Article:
It’s been far too long since I’ve posted another geek-related Top 5 list, and I aim to fix that. (Given that you’re reading this, I suppose my aim turned out pretty well.) Way back when I started this series, I began with the Top 5 PC Games of all time, many of which were quite old. Yet I cannot live in the past (at least not until I work out the kinks in my homemade flux capacitor), and so today’s list will be…
Top Five PC Games of the Last Five Years
As with all of these lists, this is only my own opinion. I haven’t played every single game that’s been released, and my tastes are sometimes a bit odd. You’ll find no MMOs on this list, and–much to the surprise of some, I’m sure–no Bioshock: Infinite. (I liked the original Bioshock, and Infinite’s story was interesting, but its gameplay just didn’t hold my interest for whatever reason. I know, I’m a dirty heathen.) So without further babbling, and in no particular order, let’s do this thing.
Dragon Age: Origins
I still maintain that one of the most engrossing fantasy RPGs was Baldur’s Gate II. Isometric tactical combat, a deep story, fun and interesting characters, a myriad of monsters and items, and a miniature giant space hamster named Boo. There hadn’t been another game like it for quite some time, which is why so many people got so excited when Bioware announced Dragon Age: Origins, which would follow in BG2’s footsteps.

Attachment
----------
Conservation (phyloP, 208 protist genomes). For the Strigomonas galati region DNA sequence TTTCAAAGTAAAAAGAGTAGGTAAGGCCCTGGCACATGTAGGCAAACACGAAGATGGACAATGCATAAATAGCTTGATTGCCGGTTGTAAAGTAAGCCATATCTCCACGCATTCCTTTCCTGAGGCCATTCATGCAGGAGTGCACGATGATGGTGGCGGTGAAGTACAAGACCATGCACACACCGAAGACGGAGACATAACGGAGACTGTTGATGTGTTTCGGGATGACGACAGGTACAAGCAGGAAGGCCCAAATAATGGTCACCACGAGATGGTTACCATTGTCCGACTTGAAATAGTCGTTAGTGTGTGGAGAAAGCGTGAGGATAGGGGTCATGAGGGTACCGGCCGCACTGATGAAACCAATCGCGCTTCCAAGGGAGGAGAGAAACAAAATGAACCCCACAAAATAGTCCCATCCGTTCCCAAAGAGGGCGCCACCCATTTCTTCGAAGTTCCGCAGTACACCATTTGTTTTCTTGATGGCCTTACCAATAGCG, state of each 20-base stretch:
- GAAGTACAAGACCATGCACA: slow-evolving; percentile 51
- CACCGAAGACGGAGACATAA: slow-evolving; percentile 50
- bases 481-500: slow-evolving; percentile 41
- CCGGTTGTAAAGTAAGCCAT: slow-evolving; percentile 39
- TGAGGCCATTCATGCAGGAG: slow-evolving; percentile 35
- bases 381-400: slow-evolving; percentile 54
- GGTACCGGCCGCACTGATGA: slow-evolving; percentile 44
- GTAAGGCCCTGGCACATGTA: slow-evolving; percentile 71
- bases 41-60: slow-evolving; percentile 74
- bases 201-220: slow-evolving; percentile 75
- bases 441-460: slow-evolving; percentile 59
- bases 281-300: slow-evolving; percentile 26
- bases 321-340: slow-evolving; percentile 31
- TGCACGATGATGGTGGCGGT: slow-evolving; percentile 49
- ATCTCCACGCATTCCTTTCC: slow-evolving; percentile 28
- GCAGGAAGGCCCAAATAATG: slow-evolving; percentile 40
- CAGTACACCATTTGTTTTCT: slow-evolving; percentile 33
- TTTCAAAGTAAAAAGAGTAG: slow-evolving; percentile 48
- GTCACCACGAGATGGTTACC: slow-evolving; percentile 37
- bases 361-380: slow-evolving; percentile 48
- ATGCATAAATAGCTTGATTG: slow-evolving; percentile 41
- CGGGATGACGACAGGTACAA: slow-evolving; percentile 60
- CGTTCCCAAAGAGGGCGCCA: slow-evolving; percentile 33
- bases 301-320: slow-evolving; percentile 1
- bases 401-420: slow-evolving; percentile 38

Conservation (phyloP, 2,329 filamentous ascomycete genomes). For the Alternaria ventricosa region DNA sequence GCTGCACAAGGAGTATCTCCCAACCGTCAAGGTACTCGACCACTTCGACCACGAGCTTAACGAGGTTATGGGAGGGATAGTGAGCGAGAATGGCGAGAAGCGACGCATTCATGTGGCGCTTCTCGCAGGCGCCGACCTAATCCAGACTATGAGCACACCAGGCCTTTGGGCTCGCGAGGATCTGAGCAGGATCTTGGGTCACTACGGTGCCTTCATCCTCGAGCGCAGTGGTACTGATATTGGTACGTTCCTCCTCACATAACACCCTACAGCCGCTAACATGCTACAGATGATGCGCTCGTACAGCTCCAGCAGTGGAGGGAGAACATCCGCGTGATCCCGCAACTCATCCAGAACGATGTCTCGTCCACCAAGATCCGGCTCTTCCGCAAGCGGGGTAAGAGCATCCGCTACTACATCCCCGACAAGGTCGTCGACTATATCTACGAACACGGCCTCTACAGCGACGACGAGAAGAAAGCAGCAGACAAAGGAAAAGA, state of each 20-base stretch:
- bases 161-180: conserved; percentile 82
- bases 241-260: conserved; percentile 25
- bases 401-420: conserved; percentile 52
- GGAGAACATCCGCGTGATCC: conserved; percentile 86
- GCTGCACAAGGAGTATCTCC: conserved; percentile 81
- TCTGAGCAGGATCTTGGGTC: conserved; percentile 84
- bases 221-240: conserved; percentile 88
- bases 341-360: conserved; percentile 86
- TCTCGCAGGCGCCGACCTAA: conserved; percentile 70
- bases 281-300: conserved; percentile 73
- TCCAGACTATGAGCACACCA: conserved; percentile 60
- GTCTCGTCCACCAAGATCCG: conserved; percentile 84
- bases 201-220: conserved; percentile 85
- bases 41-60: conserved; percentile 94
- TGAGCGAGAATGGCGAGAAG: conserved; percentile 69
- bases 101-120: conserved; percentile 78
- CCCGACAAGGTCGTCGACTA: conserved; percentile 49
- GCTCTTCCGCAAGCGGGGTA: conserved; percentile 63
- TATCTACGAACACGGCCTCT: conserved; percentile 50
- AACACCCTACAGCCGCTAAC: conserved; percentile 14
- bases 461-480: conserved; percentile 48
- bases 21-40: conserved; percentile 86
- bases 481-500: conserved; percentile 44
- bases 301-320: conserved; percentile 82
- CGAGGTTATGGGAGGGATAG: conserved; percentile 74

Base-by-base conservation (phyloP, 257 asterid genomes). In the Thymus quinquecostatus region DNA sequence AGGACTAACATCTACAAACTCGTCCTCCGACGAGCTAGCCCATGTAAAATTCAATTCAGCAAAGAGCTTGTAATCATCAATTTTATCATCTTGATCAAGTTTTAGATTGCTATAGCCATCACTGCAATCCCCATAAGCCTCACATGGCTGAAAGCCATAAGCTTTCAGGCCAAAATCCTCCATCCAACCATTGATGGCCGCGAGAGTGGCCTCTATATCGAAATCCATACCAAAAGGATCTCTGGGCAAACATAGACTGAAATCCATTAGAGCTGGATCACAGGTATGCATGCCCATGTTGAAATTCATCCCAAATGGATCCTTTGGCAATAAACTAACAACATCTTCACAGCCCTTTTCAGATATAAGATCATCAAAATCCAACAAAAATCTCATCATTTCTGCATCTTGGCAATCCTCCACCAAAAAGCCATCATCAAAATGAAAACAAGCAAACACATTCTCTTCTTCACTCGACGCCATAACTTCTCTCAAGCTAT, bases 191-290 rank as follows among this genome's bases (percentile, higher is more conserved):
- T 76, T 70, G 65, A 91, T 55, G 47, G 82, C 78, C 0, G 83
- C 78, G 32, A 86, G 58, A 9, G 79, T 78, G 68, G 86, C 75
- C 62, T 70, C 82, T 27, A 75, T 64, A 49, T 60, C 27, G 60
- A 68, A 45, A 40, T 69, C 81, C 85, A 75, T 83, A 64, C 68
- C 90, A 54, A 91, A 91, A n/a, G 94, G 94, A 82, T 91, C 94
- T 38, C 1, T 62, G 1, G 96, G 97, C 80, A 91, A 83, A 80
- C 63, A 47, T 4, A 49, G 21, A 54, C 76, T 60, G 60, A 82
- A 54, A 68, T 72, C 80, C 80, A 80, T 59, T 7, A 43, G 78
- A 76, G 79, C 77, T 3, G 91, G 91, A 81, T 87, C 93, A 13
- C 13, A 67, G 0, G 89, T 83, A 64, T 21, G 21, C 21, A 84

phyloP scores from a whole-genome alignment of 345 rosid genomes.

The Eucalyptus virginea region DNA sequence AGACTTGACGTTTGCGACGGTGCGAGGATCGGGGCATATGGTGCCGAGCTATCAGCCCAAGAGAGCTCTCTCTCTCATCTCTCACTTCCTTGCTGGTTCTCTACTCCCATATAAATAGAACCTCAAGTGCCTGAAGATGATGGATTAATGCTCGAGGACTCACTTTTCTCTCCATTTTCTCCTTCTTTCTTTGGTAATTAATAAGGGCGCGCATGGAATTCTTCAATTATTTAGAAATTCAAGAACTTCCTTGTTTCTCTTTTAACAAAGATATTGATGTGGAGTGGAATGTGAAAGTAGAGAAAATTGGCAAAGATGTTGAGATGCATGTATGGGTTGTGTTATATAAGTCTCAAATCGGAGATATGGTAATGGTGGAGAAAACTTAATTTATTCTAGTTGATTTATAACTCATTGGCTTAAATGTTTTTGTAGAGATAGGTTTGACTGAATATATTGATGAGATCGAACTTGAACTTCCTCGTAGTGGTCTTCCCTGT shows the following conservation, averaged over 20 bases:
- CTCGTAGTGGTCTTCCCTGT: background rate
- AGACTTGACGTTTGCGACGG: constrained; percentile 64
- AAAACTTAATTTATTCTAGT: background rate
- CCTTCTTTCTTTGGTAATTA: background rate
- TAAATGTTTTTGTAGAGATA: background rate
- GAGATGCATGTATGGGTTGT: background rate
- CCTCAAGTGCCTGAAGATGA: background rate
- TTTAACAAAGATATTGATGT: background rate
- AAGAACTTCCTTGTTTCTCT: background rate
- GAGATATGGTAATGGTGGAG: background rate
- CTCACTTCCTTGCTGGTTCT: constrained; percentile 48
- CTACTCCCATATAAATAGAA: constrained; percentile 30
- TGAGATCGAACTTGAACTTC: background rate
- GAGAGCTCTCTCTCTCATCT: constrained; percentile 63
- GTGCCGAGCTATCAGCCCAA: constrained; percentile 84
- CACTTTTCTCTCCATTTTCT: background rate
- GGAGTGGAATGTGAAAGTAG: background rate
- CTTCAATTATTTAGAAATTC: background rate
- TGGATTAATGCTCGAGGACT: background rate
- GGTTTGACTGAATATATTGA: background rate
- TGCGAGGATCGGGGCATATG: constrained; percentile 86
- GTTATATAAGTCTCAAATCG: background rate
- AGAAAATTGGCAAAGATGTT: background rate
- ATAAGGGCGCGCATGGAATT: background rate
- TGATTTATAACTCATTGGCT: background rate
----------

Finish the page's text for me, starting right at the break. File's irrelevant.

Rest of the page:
It wasn’t quite the same (and some people didn’t like the Song of Ice and Fire-inspired grimdark), but it was close. The story was rich, many characters were fantastic (and one of them voiced by Farscape’s Claudia Black), and the game was–for me, at least–just plain fun to play. One of the best things about the game was the epilogue that describes all of the different ways your choices throughout the game affected the world. I love games that give the player some real agency rather than presenting the illusion of choice on a fixed path. (I’m looking at you, Dragon Age 2.)
Was it perfect? No. Yet it was a more than welcome return to a cRPG style that had been sorely absent for too long.
It is, I think, a shame that the BG2-inspired tactical gameplay was only a feature of the PC version. I know that some who experienced it on consoles disliked it, and I’ve always wondered how they’d feel about Dragon Age if they’d played it as it was originally imagined.
Fallout: New Vegas
Bethesda’s Fallout 3 was a huge change to the look of the post-apocalyptic RPG franchise, and not everyone liked it, but its first-person RPG style introduced Fallout to a whole new generation of followers. Fallout: New Vegas, which was developed by Obsidian (Knights of the Old Republic 2, Neverwinter Nights 2), built on that with a more complex storyline, character choices, and a more interesting leveling system that, for me, was a welcome improvement.